Is Elementor the secret behind WordPress’ growth in the last years? We know from my CMS market share analysis that WordPress has been growing fast. Could it be that a lot of that growth is actually caused by Elementor’s popularity?
After I published the sixth iteration of my CMS market share analysis last week, some interesting questions popped up in a couple of places. One of them was a comparison to Elementor’s growth. Now I honestly wasn’t aware that W3Techs tracked Elementor, but it does right here, apparently since last February. This helped me do a bit of analysis.
What is Elementor?
Elementor is a page builder. They refer to themselves as a “website builder”, which in my opinion is a bit unfair. Elementor needs WordPress to be able to build websites. Without it, it’s a page builder. It makes building websites with WordPress easier and faster, and it makes it possible to do that without knowing how to code. The latter is probably one of the main reasons why it’s seeing tremendous growth.
Elementor raised $15M in capital in Feb 2020 and it looks like it’s applying that capital to create enormous growth. They recently launched their hosted version, which makes it truly competitive with services like WordPress.com, Wix and Squarespace.
How is Elementor doing?
Let’s start with the basic raw numbers. Elementor’s market share growth looks like this for the last 11 months:
As you can see, Elementor has almost doubled in 11 months time. They are showing incredible growth. Note that this is market share of the top 10 million sites in the world, all the caveats that apply to my CMS market share post apply here too.
How about other page builders?
W3Techs tracks some other page builders too, all since last February. The most important to note here is WP Bakery, which currently is in use by 6.6% of websites in their data. What I found interesting is that while WordPress has shown decent growth, WP Bakery basically has seen no growth. There are some smaller players, one of whom has seen some growth, that’s Beaver Builder. According to these stats, they now have 0.4% of the market.
Where’s WordPress’ growth without Elementor?
When you compare all these growth numbers, it immediately becomes apparent what’s happening: Elementor is taking a bigger and bigger part of the WordPress “pie”. In the graph below, I’ve shown the relative growth of the market share percentage of both WordPress & Elementor and compared it with the delta between them: WordPress without Elementor. When Elementor grows 0.1% and WordPress grows 0.1%, the delta is 0%. In a few recent months, WordPress without Elementor has actually shrunken.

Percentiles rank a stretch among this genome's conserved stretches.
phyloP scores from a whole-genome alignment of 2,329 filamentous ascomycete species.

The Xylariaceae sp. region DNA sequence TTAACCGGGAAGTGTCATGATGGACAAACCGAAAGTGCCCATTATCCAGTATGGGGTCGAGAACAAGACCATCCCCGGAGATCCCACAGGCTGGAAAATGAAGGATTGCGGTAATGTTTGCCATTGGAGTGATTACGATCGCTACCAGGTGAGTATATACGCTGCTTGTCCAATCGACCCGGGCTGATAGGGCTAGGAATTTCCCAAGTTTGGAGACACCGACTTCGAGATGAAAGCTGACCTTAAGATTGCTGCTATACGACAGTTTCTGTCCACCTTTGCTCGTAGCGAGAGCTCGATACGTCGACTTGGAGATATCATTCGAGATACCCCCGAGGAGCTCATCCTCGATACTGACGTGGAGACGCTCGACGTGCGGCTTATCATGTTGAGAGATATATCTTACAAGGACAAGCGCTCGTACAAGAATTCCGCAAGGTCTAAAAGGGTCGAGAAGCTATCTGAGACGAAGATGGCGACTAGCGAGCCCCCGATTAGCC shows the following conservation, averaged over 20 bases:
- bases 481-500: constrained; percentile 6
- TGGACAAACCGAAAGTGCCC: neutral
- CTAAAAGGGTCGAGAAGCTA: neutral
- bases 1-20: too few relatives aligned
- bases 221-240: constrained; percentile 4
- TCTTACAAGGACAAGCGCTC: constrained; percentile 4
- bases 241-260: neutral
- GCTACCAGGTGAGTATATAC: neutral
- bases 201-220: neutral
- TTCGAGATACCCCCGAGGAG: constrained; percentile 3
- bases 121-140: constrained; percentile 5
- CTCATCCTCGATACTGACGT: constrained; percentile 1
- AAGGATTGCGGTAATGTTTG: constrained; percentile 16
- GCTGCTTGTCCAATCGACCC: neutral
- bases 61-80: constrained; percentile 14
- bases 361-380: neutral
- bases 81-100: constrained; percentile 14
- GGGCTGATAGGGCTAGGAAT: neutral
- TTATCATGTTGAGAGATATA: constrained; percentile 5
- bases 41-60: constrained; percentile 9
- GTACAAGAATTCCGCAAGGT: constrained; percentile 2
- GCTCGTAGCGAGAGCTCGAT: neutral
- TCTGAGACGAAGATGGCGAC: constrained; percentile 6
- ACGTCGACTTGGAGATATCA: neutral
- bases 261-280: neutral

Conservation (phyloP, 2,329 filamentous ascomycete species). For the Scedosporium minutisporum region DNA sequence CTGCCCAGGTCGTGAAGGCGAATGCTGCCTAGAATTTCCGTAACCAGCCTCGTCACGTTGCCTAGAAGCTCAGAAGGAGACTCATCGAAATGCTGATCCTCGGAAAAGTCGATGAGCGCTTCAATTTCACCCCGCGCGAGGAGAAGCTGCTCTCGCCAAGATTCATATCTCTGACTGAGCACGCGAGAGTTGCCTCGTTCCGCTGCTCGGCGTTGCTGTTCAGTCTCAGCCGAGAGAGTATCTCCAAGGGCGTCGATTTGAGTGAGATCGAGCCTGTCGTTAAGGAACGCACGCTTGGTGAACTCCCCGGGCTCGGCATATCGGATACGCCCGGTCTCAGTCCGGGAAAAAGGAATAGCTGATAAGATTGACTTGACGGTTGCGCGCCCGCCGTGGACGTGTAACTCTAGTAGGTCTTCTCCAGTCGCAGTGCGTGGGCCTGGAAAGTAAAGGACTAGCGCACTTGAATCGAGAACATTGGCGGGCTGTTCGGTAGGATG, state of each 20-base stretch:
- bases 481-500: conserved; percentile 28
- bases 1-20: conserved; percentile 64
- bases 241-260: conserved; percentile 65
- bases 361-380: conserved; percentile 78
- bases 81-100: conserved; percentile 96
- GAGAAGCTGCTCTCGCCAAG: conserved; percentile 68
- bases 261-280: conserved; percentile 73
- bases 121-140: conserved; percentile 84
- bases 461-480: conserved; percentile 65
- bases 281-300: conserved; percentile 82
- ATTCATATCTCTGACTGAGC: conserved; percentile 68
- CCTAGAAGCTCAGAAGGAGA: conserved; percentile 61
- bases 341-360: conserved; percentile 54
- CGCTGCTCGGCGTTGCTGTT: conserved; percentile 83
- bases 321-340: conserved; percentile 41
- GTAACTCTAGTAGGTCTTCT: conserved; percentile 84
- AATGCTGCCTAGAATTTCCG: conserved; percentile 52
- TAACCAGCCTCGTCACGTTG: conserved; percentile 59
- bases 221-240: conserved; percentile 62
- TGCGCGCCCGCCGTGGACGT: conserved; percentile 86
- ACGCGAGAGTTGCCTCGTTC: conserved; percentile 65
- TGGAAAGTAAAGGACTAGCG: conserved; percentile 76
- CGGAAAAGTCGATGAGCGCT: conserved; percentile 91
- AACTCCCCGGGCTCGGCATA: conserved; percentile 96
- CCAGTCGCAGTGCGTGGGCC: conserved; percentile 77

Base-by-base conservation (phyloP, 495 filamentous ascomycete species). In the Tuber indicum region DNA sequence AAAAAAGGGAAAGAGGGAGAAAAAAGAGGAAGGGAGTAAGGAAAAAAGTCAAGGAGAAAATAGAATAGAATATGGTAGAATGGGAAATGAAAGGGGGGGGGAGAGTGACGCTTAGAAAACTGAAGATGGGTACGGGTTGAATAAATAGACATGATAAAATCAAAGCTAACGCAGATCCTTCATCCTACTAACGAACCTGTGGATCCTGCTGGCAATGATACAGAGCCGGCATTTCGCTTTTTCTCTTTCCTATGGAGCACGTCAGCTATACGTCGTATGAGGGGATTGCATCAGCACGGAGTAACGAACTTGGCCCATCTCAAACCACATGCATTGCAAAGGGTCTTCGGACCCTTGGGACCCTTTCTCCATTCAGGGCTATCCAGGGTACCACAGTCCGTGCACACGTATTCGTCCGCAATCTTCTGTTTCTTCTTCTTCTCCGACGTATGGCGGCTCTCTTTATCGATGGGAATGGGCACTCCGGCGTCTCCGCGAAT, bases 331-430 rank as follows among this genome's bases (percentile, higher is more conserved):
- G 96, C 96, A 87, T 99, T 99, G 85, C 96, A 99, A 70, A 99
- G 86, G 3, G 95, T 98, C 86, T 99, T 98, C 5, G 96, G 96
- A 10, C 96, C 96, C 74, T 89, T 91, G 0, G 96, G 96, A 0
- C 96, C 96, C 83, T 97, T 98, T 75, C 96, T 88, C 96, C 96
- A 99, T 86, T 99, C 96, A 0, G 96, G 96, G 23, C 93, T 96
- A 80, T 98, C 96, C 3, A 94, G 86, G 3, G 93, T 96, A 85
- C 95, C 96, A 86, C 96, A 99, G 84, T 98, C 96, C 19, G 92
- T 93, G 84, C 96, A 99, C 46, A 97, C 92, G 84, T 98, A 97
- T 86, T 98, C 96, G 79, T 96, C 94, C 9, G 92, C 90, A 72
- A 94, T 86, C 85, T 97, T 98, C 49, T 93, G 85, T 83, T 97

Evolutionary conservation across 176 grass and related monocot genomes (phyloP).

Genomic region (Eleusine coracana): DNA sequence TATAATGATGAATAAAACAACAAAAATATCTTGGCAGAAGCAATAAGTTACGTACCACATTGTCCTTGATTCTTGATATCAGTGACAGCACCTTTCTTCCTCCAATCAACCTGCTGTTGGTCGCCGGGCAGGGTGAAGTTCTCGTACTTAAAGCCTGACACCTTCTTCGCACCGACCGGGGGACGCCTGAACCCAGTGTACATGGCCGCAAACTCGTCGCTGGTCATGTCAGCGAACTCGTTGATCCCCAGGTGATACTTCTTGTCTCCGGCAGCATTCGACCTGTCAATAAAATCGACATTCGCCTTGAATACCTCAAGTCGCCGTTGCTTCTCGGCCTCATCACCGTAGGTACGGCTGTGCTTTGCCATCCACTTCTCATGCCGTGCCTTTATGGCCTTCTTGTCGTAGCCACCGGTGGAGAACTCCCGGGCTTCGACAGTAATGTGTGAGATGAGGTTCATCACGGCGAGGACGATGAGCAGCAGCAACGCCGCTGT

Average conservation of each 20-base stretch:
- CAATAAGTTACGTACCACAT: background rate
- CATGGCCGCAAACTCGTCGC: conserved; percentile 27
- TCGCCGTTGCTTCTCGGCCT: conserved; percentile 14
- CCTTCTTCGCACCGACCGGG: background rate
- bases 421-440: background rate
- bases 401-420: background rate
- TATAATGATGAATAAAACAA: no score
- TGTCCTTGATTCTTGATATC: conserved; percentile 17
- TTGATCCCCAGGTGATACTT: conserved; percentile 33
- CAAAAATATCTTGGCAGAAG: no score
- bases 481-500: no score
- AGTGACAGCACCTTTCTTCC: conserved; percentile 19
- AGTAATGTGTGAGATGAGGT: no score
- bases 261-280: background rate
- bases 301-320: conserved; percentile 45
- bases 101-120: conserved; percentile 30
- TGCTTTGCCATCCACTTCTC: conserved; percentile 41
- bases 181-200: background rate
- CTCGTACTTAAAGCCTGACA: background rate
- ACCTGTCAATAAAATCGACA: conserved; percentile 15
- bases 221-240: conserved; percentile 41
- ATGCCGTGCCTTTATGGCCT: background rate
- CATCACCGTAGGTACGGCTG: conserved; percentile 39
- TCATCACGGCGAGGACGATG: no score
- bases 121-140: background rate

Elementor sites cannot exist without WordPress, so they are tied to each other. But I think the conclusion is fair that of all those new sites being built with WordPress, a very large portion of them is being built with Elementor.
I’ll make sure to make Elementor a part of my CMS market share analysis going forward as it has proven itself to be an important factor.
3 thoughts on “Elementor: WordPress’ secret growth driver?”
I love your analysis, but this feels like a stretch.
For this to be true, wouldn’t we have to assume that they wouldn’t use WordPress if there were no Elementor? Instead, I find it more likely that if there were no Elementor, they would use a different page builder.
It’s just like if there was no Google, it’s not that people would stop searching for things. Instead, they would like just us a less popular alternative. Google isn’t responsible for the growth of the internet, it’s just the most popular option.
Elementor seems to move the market because in WordPress, like with many things, there’s a power law. Just like Yoast is the most popular SEO plugin. If it didn’t exist, people would use something else rather than stop using WordPress.
good Page Builders DO drive growth of WordPress.
WP bakery with all its defiances was a good tool when it cames out. Now Elementor is here: faster easier, less buggy… and when you use it along with nice “framework” like Blocksy, building website is a nice experience.
I wished Automatic bought Elementor instead of starting that Gutemberg thing… which is starting being okish only now, after 3+ years.
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